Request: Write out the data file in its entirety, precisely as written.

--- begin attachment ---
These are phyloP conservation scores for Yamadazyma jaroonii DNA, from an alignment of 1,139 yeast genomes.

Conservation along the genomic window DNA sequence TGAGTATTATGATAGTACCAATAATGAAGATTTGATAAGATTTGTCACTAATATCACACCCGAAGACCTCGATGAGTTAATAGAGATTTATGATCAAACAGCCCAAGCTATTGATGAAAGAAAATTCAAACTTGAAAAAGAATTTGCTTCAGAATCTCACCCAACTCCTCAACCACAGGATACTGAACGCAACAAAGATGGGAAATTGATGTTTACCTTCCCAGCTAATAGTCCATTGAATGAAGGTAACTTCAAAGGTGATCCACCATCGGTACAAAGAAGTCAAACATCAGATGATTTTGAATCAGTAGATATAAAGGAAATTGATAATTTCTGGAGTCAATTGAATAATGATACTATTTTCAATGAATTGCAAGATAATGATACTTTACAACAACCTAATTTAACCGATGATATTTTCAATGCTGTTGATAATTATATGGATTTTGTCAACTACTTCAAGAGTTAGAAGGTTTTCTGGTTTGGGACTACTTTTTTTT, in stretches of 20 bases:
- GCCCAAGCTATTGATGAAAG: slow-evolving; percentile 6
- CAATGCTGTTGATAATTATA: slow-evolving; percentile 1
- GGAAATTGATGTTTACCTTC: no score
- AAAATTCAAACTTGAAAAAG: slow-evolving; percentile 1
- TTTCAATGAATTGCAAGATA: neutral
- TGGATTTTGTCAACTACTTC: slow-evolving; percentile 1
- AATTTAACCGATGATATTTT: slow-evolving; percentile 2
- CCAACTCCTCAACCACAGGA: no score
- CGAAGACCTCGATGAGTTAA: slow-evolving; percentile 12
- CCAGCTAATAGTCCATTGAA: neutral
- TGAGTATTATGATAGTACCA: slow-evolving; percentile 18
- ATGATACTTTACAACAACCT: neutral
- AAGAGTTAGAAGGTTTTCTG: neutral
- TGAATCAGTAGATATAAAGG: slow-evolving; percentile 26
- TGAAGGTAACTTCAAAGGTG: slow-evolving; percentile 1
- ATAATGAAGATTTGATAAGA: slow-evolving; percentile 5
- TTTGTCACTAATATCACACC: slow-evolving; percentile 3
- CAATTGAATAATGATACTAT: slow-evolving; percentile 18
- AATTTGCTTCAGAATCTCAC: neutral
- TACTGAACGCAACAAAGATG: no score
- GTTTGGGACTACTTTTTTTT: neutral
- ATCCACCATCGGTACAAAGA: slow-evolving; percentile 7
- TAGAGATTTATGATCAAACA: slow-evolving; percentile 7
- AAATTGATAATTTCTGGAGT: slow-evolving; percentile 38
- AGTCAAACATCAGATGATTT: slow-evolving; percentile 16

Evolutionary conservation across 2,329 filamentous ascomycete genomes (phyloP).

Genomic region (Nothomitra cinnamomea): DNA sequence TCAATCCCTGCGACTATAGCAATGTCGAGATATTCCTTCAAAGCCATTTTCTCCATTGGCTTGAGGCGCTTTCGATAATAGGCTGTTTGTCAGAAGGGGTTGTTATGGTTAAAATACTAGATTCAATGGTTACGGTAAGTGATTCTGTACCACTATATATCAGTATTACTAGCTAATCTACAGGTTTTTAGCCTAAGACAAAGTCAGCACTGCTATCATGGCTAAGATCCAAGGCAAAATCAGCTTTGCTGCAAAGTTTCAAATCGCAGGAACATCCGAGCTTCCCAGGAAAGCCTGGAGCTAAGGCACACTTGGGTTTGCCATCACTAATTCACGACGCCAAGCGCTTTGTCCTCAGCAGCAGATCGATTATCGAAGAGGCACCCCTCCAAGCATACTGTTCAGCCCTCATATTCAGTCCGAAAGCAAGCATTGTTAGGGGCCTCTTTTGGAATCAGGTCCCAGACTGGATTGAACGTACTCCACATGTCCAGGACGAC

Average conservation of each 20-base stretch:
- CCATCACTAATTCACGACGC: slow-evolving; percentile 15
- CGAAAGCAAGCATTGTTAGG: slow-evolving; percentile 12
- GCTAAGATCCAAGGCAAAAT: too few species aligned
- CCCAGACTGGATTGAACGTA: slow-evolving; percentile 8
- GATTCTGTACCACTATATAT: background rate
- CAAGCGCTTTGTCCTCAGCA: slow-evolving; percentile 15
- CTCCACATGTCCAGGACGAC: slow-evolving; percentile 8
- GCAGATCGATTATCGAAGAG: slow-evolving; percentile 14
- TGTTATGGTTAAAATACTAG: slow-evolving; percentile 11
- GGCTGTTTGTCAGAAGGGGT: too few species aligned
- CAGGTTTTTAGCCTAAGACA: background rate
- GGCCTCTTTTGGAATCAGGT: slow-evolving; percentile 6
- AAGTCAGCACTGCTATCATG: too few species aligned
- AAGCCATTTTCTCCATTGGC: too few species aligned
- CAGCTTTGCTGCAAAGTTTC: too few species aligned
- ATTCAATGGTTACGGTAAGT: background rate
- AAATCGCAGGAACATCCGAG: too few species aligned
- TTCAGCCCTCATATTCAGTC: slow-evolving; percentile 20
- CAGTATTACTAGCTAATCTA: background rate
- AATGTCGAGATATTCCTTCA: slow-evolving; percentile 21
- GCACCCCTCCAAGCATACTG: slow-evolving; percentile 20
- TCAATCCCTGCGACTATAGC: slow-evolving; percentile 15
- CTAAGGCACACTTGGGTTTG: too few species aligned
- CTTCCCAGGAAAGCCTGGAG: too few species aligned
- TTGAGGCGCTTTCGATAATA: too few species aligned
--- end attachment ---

These are phyloP conservation scores for Yamadazyma jaroonii DNA, from an alignment of 1,139 yeast genomes.

Conservation along the genomic window DNA sequence TGAGTATTATGATAGTACCAATAATGAAGATTTGATAAGATTTGTCACTAATATCACACCCGAAGACCTCGATGAGTTAATAGAGATTTATGATCAAACAGCCCAAGCTATTGATGAAAGAAAATTCAAACTTGAAAAAGAATTTGCTTCAGAATCTCACCCAACTCCTCAACCACAGGATACTGAACGCAACAAAGATGGGAAATTGATGTTTACCTTCCCAGCTAATAGTCCATTGAATGAAGGTAACTTCAAAGGTGATCCACCATCGGTACAAAGAAGTCAAACATCAGATGATTTTGAATCAGTAGATATAAAGGAAATTGATAATTTCTGGAGTCAATTGAATAATGATACTATTTTCAATGAATTGCAAGATAATGATACTTTACAACAACCTAATTTAACCGATGATATTTTCAATGCTGTTGATAATTATATGGATTTTGTCAACTACTTCAAGAGTTAGAAGGTTTTCTGGTTTGGGACTACTTTTTTTT, in stretches of 20 bases:
- GCCCAAGCTATTGATGAAAG: slow-evolving; percentile 6
- CAATGCTGTTGATAATTATA: slow-evolving; percentile 1
- GGAAATTGATGTTTACCTTC: no score
- AAAATTCAAACTTGAAAAAG: slow-evolving; percentile 1
- TTTCAATGAATTGCAAGATA: neutral
- TGGATTTTGTCAACTACTTC: slow-evolving; percentile 1
- AATTTAACCGATGATATTTT: slow-evolving; percentile 2
- CCAACTCCTCAACCACAGGA: no score
- CGAAGACCTCGATGAGTTAA: slow-evolving; percentile 12
- CCAGCTAATAGTCCATTGAA: neutral
- TGAGTATTATGATAGTACCA: slow-evolving; percentile 18
- ATGATACTTTACAACAACCT: neutral
- AAGAGTTAGAAGGTTTTCTG: neutral
- TGAATCAGTAGATATAAAGG: slow-evolving; percentile 26
- TGAAGGTAACTTCAAAGGTG: slow-evolving; percentile 1
- ATAATGAAGATTTGATAAGA: slow-evolving; percentile 5
- TTTGTCACTAATATCACACC: slow-evolving; percentile 3
- CAATTGAATAATGATACTAT: slow-evolving; percentile 18
- AATTTGCTTCAGAATCTCAC: neutral
- TACTGAACGCAACAAAGATG: no score
- GTTTGGGACTACTTTTTTTT: neutral
- ATCCACCATCGGTACAAAGA: slow-evolving; percentile 7
- TAGAGATTTATGATCAAACA: slow-evolving; percentile 7
- AAATTGATAATTTCTGGAGT: slow-evolving; percentile 38
- AGTCAAACATCAGATGATTT: slow-evolving; percentile 16

Evolutionary conservation across 2,329 filamentous ascomycete genomes (phyloP).

Genomic region (Nothomitra cinnamomea): DNA sequence TCAATCCCTGCGACTATAGCAATGTCGAGATATTCCTTCAAAGCCATTTTCTCCATTGGCTTGAGGCGCTTTCGATAATAGGCTGTTTGTCAGAAGGGGTTGTTATGGTTAAAATACTAGATTCAATGGTTACGGTAAGTGATTCTGTACCACTATATATCAGTATTACTAGCTAATCTACAGGTTTTTAGCCTAAGACAAAGTCAGCACTGCTATCATGGCTAAGATCCAAGGCAAAATCAGCTTTGCTGCAAAGTTTCAAATCGCAGGAACATCCGAGCTTCCCAGGAAAGCCTGGAGCTAAGGCACACTTGGGTTTGCCATCACTAATTCACGACGCCAAGCGCTTTGTCCTCAGCAGCAGATCGATTATCGAAGAGGCACCCCTCCAAGCATACTGTTCAGCCCTCATATTCAGTCCGAAAGCAAGCATTGTTAGGGGCCTCTTTTGGAATCAGGTCCCAGACTGGATTGAACGTACTCCACATGTCCAGGACGAC

Average conservation of each 20-base stretch:
- CCATCACTAATTCACGACGC: slow-evolving; percentile 15
- CGAAAGCAAGCATTGTTAGG: slow-evolving; percentile 12
- GCTAAGATCCAAGGCAAAAT: too few species aligned
- CCCAGACTGGATTGAACGTA: slow-evolving; percentile 8
- GATTCTGTACCACTATATAT: background rate
- CAAGCGCTTTGTCCTCAGCA: slow-evolving; percentile 15
- CTCCACATGTCCAGGACGAC: slow-evolving; percentile 8
- GCAGATCGATTATCGAAGAG: slow-evolving; percentile 14
- TGTTATGGTTAAAATACTAG: slow-evolving; percentile 11
- GGCTGTTTGTCAGAAGGGGT: too few species aligned
- CAGGTTTTTAGCCTAAGACA: background rate
- GGCCTCTTTTGGAATCAGGT: slow-evolving; percentile 6
- AAGTCAGCACTGCTATCATG: too few species aligned
- AAGCCATTTTCTCCATTGGC: too few species aligned
- CAGCTTTGCTGCAAAGTTTC: too few species aligned
- ATTCAATGGTTACGGTAAGT: background rate
- AAATCGCAGGAACATCCGAG: too few species aligned
- TTCAGCCCTCATATTCAGTC: slow-evolving; percentile 20
- CAGTATTACTAGCTAATCTA: background rate
- AATGTCGAGATATTCCTTCA: slow-evolving; percentile 21
- GCACCCCTCCAAGCATACTG: slow-evolving; percentile 20
- TCAATCCCTGCGACTATAGC: slow-evolving; percentile 15
- CTAAGGCACACTTGGGTTTG: too few species aligned
- CTTCCCAGGAAAGCCTGGAG: too few species aligned
- TTGAGGCGCTTTCGATAATA: too few species aligned